Flights between Jakarta and Bali start around 697,365 IDR ($50 USD) each way, while Jakarta to Lombok starts around 836,835 IDR ($60 USD). Lombok to Bali starts from just 251,050 IDR ($18 USD). However, this isn’t the cheapest way to travel. It’s only recommended if you have limited time.
Train – In Indonesia, the cities of Java are well linked by train, including Jakarta, Bandung, Surabaya, Probolinggo (for Mount Bromo), and Banyuwangi (the ferry terminal for Bali). Economy class to Jakarta to Surabaya takes 15 hours and costs about 104,000 IDR ($7 USD), while a 9-hour executive class trip can cost up to 1,250,000 IDR ($90 USD). Surabaya to Probolinggo (for Mount Bromo) takes 2-3 hours and costs 29,000 IDR ($2 USD) for economy or 150,000 IDR ($11 USD) for executive class. Surabaya to Banyuwangi (for Bali) takes 6-7 hours and costs as little as 56,000 IDR ($4 USD) for economy or 190,000 IDR ($13.50 USD) for executive class. You can reserve your tickets at tiket.com.
When to Go to Indonesia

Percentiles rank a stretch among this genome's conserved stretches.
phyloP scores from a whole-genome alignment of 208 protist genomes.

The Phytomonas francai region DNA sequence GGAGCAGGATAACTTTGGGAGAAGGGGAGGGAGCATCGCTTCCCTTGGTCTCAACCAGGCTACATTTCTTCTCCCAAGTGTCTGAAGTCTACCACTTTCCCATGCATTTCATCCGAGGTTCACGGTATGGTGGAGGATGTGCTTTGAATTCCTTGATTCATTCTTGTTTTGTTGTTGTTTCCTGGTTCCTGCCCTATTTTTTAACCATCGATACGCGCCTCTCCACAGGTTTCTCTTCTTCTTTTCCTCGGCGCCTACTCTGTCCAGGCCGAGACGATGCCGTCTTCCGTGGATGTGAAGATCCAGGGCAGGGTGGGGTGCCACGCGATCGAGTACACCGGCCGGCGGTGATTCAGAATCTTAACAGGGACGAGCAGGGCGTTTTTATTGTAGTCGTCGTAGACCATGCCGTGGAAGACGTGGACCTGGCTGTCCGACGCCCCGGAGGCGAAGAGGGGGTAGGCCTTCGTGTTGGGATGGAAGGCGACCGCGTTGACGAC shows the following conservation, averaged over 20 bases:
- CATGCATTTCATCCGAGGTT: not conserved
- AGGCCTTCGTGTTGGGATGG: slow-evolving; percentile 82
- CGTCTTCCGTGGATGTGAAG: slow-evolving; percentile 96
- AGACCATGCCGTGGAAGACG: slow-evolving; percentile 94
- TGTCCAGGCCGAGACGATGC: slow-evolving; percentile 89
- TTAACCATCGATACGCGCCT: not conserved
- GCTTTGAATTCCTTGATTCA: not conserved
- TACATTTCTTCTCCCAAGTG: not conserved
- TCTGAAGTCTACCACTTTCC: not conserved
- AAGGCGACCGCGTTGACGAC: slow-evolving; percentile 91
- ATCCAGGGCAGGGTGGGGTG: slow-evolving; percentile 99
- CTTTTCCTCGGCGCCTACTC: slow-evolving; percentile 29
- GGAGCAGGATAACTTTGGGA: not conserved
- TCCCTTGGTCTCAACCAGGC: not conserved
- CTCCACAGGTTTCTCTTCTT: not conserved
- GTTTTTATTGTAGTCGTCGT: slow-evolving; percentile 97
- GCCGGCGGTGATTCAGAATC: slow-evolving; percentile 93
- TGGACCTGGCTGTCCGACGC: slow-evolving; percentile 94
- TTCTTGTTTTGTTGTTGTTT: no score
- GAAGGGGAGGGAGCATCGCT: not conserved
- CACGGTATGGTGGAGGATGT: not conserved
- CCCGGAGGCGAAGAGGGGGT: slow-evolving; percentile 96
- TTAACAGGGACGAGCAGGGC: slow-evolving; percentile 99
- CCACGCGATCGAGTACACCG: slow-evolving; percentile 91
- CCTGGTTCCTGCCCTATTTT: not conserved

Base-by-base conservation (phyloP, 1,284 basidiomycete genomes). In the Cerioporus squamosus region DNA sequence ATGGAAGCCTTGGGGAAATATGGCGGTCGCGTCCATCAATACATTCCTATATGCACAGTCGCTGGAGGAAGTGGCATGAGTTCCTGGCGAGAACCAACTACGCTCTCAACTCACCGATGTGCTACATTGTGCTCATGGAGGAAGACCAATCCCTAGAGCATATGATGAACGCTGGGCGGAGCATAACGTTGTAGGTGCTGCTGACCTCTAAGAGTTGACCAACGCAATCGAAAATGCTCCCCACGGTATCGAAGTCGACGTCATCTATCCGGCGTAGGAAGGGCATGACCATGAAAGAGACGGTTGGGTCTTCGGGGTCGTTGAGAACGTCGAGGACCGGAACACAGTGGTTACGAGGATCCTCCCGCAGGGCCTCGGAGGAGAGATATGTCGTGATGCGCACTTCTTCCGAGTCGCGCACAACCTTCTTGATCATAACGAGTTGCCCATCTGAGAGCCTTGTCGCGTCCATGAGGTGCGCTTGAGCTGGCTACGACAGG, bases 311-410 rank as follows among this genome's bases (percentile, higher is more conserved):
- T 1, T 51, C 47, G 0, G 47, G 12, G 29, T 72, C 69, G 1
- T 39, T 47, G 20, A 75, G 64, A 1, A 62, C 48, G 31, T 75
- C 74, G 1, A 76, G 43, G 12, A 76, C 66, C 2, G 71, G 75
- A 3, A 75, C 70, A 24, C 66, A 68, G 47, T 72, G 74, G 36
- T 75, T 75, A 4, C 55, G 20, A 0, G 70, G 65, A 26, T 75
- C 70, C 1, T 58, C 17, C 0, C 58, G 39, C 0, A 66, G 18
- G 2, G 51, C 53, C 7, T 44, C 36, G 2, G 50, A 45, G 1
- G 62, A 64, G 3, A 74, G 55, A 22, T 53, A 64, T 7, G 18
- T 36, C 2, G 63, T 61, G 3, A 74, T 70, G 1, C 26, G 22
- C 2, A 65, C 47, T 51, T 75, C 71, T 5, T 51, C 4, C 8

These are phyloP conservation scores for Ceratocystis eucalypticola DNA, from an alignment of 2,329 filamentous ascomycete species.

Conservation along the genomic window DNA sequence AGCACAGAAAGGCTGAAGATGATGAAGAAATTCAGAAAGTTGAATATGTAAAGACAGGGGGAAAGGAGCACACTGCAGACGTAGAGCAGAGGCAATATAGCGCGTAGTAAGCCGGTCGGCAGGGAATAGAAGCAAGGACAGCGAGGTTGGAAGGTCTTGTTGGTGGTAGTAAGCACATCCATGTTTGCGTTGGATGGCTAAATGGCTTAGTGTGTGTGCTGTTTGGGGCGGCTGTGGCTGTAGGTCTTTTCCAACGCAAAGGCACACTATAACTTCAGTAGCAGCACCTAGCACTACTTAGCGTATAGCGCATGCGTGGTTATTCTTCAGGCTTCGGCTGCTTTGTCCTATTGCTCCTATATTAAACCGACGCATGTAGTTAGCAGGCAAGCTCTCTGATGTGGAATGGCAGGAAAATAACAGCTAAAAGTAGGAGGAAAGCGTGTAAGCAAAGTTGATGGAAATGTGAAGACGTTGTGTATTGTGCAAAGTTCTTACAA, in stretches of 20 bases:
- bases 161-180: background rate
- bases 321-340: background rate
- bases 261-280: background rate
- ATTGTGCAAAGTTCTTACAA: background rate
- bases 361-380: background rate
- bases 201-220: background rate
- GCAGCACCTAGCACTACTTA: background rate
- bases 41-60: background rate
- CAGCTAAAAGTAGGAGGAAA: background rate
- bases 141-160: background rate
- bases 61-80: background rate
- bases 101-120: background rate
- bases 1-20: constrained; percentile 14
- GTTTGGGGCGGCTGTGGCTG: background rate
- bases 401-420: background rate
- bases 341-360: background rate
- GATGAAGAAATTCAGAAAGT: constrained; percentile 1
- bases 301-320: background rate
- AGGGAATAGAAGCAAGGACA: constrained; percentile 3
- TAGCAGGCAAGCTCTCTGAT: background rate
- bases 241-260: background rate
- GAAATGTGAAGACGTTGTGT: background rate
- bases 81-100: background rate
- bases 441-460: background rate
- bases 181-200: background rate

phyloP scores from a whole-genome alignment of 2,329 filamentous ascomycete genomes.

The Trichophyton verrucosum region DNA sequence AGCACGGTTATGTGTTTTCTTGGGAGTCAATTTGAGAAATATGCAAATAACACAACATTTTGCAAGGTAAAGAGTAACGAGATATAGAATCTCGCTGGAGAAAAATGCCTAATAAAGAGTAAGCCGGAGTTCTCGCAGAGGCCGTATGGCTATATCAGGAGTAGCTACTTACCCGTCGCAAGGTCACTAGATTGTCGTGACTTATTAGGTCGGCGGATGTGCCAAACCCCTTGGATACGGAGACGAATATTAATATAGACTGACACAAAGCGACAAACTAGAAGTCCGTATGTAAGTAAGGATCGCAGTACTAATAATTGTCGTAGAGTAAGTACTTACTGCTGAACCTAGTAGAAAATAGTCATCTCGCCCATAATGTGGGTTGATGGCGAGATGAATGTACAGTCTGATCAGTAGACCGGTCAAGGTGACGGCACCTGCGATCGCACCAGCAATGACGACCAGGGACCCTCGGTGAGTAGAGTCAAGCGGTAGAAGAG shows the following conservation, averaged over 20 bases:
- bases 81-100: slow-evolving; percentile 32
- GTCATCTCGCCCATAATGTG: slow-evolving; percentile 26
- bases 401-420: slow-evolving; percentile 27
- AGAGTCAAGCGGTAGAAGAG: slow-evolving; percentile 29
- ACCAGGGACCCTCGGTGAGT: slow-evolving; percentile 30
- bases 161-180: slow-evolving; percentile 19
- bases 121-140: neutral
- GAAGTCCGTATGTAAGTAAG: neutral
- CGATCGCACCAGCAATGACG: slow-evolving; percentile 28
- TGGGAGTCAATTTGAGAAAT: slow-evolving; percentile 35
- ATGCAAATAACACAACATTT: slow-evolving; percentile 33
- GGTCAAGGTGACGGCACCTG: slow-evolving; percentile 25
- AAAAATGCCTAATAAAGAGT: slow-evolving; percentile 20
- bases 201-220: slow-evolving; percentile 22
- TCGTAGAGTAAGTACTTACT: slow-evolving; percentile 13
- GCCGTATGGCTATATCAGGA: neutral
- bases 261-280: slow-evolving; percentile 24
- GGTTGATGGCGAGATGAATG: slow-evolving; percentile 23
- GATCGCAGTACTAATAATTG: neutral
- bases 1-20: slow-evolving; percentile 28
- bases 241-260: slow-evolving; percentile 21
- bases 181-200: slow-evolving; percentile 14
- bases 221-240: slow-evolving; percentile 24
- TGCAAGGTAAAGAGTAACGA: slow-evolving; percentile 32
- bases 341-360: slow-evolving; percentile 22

Indonesia has just two seasons: wet and dry. Dry season lasts from May to September, while the rainy season occurs from October to April. The average daily temperature year-round is 80°F (28°C).
Overall, the best time of year to visit is between May and September when it’s dry and sunny. It’s still pleasant to visit during the rainy season, however, as rainfall usually comes as fast and intense downpours that only last a few hours. The Nusa Tenggara region is more affected by the wet season which may sometimes result in flooding. Wet season may also be a problem if you’re looking to get off-the-beaten-track in Indonesia, as muddy roads will sometimes keep you from getting around.
In Bali and Kalimantan, the extremes between seasons aren’t drastic. Dry season is the best time to climb the volcanoes, and the best time to dive is from April to September. (If you are expecting to do some climbing, remember to pack some warm layers. It gets cold at the top!)
How to Stay Safe in Indonesia
Indonesia is an incredibly safe place to backpack and travel — even if you’re traveling solo (and even as a solo female traveler). Violent crimes here are rare. Petty theft (including bag snatching) is the most common type of crime in Indonesia. Theft is also very common on public transit in Indonesia. It’s easy for thieves to grab your wallet or purse when you’re distracted by all the chaos around you. Stay alert and secure your valuables. That will be the best way to prevent petty theft.